Guy Burgess at the BBC | The early career of the Cambridge spy
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From: Mr. Guy Burgess 201 B.H.
10th November, 1943
To: 1. A.D.T.
3. C (H)
Copy to:- A.A. (Talks)
A.A. has rejected an expenses claim for a first class ticket to Cambridge to
represent the Corporation at John Hilton's funeral. I would wish to appeal
against this rejection. My reasons for this appeal (which I have told A.A.
I shall be submitting) are:-
(1) A.A's predecessor successfully supported a claim on my part in the
past to travel first class when travelling under wartime conditions doing
work on Corporation duty. A.A. has not been able to find these papers. (I saw
them at the time - it was over a visit to Sir Dennis Bray at Winchester).
(2) As far as I can remember my claim was supported as being reasonable by
the then A.A. on the grounds of war time travel conditions and that it was
an accident of age that put me into a different position from other talks
producers in higher salary grades, whose first class claim would be
allowed. This distinction neither he nor I were willing to accept as valid.
I regret the present A.A. does not find herself justified in extending
equal support and confines herself to saying that without the papers she
can do nothing.
I do not, however wish to base myself only on my recollection of A.A. files
that have been subsequently lost. Since, apart from the reasons quoted above,
which of course exist independent of the papers it should be pointed out:
(3) That on the occasion now under dispute I was representing the
Corporation officially at an official function. (Incidentally, I was
wearing my best clothes, which matter for such an occasion. Incidentally also,
I normally travel first class).
(4) I knew that representatives of the War Office were also travelling to
Cambridge for the Service. Though personally promising it could, I think,
have been not suitable from the Corporation's point of view to have got
involved in the possibility of class distinction between official
representatives and colleagues on such an occasion.
(5) I had taken work to do on the train. I am sorry to bother every
one with this controversy. It was not of my seeking nor need, nor should,
it, I think, have occurred.
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Document Type | Internal Memo
10 November 1943
In this ardent defence of his decision to travel first class, Burgess itemises his justifications, stating that he is normally in the habit of travelling in this way and was wearing his best clothes.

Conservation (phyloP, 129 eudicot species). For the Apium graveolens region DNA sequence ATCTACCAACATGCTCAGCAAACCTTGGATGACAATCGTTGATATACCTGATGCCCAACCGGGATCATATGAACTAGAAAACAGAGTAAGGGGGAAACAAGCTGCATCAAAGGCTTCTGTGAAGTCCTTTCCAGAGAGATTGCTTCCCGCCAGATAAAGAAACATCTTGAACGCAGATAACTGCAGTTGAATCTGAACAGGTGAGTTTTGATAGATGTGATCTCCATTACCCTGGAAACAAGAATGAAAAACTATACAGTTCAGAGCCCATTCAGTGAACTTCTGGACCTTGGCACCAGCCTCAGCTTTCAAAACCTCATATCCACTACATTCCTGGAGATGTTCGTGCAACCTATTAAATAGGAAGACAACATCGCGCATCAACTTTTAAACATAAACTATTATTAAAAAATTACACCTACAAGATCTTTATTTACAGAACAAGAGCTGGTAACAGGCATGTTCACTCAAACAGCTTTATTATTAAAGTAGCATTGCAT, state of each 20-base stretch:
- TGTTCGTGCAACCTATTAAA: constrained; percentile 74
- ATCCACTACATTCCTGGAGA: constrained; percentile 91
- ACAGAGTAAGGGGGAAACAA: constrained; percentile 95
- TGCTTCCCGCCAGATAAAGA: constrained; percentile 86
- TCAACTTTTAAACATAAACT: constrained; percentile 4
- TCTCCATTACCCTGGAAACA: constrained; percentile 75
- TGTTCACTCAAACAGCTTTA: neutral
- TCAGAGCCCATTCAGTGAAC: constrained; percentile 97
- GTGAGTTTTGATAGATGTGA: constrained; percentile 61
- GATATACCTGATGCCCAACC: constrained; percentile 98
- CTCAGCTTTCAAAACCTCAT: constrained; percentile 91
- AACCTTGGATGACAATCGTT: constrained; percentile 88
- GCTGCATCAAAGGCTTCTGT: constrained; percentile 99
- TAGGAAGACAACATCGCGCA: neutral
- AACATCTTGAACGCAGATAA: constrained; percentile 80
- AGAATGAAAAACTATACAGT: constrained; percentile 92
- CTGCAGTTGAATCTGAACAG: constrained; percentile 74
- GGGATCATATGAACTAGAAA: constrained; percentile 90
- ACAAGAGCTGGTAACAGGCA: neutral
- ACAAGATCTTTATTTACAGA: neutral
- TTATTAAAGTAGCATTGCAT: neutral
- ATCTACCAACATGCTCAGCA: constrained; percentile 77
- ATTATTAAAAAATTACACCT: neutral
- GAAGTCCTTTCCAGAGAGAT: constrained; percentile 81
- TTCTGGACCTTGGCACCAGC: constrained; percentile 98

Read the first document in this chain of correspondence.
John Hilton, the man whose funeral sparked the expenses row, was a social scientist and broadcaster who was also a pioneer in addressing and advising on consumer-affairs issues for the poor. From a working-class background himself, he dedicated his life to understanding the plight of the poor and offering practical advice on ways out of poverty.
The relative merits of three Cambridge graduates are assessed by the university.
A Cambridge don provides a reference for Guy Burgess
An astute assessment of Burgess' strengths and weaknesses by his Cambridge University tutor.
Burgess is pursued for a photograph by an exasperated BBC administrator.
Burgess, as a BBC producer, advises Blunt about speaking on the radio
Burgess recounts his conversation with a mistrustful Churchill.
Burgess fails to clear his desk when he leaves the BBC.
Burgess forgets to sign his BBC staff contract and is unhappy with the salary offered.
The case of the locked door.
A concerned Director of Talks reports on his handling of Burgess and the locked door incident.
Burgess gives his version of events in the case of the locked door.
Burgess insists on travelling first class and claims for visiting the House of Commons.
A revealing insight into Burgess' working day from an exasperated administrator.
Alarm is expressed at Burgess' profligate use of BBC funds for entertaining MPs.
'MPs are expensive to entertain.'
Burgess' case for travelling first class is disputed.
Burgess persists with his claim for first-class travel.
His country needs him: Burgess is required for essential war work.
The head of the Talks Department is reluctant to let Burgess go.
Guy Burgess plans to leave the BBC to join the Foreign Office.
The manner and timing of Burgess' departure from the BBC causes concern.
A summary of Burgess' strengths, weaknesses and suitability for re-employment.
The BBC may have uncovered a clue to Burgess' recent movements.
The BBC and the Foreign Office are called to account for employing Burgess.
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